For many years Korean salads weren't exactly, light, healthy dishes. The melange of fruits and vegetables, no matter how fresh, would always be covered in a thick, lumpy layer of mayonnaise. But sometime in the '90s, the tide seemed to change: the salad dressings got lighter (way lighter!) but the nuts and fruits stayed behind. This list includes both modern and traditional Korean salads, but in all of them the fresh, natural ingredients are the stars of the show.
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Salad with Garlic and Yogurt Dressing
This vegetable salad has a lot of peppery notes and crunch and is perfect topped with a smooth yogurt and garlic dressing.
02 of 06
Korean Soba Salad (Jaengban Gooksu)
Jaengban Gooksu, a Korean soba noodle salad, is good with a variety of vegetables and meat. You can add chicken, beef, or pork for a hearty dish and seasonal vegetables for a fresh and light meal. This soba salad recipe also has a dressing based on chicken broth, so it's very light and healthy. I usually use peppers, cucumbers, Asian pear, radishes, and red onion, but almost any vegetables will work in this dish.
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Shrimp and Linguine Salad with Spicy Korean DressingBright and fresh, this shrimp salad is packed with vegetables and topped with a spicy-sweet dressing. You can increase the amount of pasta and shrimp if you want to serve this as a full meal.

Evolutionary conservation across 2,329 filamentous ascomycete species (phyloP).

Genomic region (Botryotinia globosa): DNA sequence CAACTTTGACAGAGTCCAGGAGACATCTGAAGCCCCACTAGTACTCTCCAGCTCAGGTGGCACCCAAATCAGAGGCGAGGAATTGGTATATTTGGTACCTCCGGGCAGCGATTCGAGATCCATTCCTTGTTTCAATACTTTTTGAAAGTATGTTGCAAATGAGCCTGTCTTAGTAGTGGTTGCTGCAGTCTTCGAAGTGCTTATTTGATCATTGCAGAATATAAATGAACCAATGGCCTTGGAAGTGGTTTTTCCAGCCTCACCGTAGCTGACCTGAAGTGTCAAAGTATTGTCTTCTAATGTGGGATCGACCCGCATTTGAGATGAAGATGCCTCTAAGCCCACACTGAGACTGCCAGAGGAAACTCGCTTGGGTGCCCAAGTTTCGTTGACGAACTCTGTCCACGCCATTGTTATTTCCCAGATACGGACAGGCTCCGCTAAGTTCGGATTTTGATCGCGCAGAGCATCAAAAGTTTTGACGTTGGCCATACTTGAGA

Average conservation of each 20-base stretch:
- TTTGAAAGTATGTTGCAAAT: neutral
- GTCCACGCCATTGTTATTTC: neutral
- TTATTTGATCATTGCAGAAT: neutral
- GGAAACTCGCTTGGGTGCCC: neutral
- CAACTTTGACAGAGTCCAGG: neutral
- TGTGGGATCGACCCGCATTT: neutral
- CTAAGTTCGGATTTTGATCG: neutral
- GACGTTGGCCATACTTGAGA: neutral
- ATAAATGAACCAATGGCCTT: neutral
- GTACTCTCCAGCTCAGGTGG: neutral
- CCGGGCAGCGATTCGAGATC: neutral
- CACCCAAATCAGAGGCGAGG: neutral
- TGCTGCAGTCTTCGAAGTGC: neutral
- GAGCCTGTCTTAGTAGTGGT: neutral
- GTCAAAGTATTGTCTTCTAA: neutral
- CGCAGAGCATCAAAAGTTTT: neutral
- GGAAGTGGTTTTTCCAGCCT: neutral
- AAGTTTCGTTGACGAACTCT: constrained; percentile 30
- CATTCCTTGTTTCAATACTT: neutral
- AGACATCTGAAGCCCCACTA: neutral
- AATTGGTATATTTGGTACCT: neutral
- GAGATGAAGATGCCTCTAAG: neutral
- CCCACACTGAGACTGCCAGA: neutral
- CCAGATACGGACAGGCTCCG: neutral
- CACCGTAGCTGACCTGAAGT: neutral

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Korean Salad with Apples, Nuts, and Frozen Grapes
This green salad has a Korean dressing that is tart and slightly spicy, and the apples, nuts, and frozen grapes give different flavors and textures to every bite. You can make many versions of this salad with different fruits and nuts, but the Korean dressing always makes it irresistible.Continue to 5 of 6 below.
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This spicy seafood salad features a spicy Korean dressing for both the seafood and the greens. I usually make it with shrimp and squid because they are favorites in my household, but it is also very good with abalone, scallops, tuna, or a variety of different seafoods. The Korean love affair with chili peppers is well known, so it should be no surprise that we even manage to add chili spice to Western-style dishes like tossed salads.
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This is an easy Korean 'salad' that can be made with Western cabbage (yang baechu). These days, now that you can easily find bagged coleslaw in grocery stores, this Korean coleslaw is easy to make. There's no mayo, so this coleslaw is light and pairs well with both picnic food and Korean meals.